WASHINGTON – Want a faster commute? It’s going to cost.
More transportation leaders are putting stock in tolls as the way to keep traffic-choked areas like the Capital region moving.
“Basically, tolls are the future,” Virginia Transportation Secretary Sean Connaughton said during a recent press event.
“We’ve got to figure out ways to manage the capacity we have better. Using dynamic tolling is a mechanism that we can do that.”
The InterCounty Connector in Maryland operates under this principle — drivers can pay a toll and get a speedy trip. The same general idea applies to the upcoming Beltway Express Lanes project between Springfield and the Dulles Toll Road — drivers who want a speedy commute can pay a toll to use free flowing lanes.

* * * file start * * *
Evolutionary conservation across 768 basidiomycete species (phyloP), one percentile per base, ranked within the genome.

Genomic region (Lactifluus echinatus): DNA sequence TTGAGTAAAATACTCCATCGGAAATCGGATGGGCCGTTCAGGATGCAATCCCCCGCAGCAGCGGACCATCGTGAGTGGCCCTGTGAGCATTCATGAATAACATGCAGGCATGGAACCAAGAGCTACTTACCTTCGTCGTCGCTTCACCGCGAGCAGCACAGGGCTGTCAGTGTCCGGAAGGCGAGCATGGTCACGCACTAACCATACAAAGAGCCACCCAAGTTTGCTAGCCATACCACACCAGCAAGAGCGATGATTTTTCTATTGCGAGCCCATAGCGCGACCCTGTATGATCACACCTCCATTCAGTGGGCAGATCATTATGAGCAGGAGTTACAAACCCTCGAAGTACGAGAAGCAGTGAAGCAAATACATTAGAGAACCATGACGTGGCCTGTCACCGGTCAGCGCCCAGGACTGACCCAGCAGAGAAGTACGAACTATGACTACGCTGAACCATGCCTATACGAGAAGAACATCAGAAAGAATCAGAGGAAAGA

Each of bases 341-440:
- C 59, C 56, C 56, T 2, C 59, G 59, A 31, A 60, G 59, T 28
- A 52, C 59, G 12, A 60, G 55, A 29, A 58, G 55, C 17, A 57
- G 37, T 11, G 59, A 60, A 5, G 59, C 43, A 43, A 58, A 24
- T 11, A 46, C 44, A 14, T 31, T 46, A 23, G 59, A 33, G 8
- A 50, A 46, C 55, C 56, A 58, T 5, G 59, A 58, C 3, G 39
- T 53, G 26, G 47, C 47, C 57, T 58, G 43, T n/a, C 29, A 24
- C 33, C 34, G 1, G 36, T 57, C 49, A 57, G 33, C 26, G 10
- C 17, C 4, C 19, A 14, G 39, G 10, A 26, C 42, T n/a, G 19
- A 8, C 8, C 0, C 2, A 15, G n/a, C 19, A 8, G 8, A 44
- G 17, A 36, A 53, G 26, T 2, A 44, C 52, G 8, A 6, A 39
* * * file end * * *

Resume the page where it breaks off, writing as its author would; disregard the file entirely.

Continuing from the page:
Tolling gives transportation leaders perhaps the fastest way to impact change on a roadway, especially since in many cases, there just isn’t room to build more roads, says Connaughton.
“When you look at the Beltway project — if you look physically, we are not going to be able to go out any farther. There are going to be no further improvements on that road essentially.”
And if drivers want more large-scale transportation improvements, they’ll have to get used to the idea of paying for them.
“I think people have to come to understand that user fees are going to be the primary source to get any major (transportation) projects done,” says Connaughton.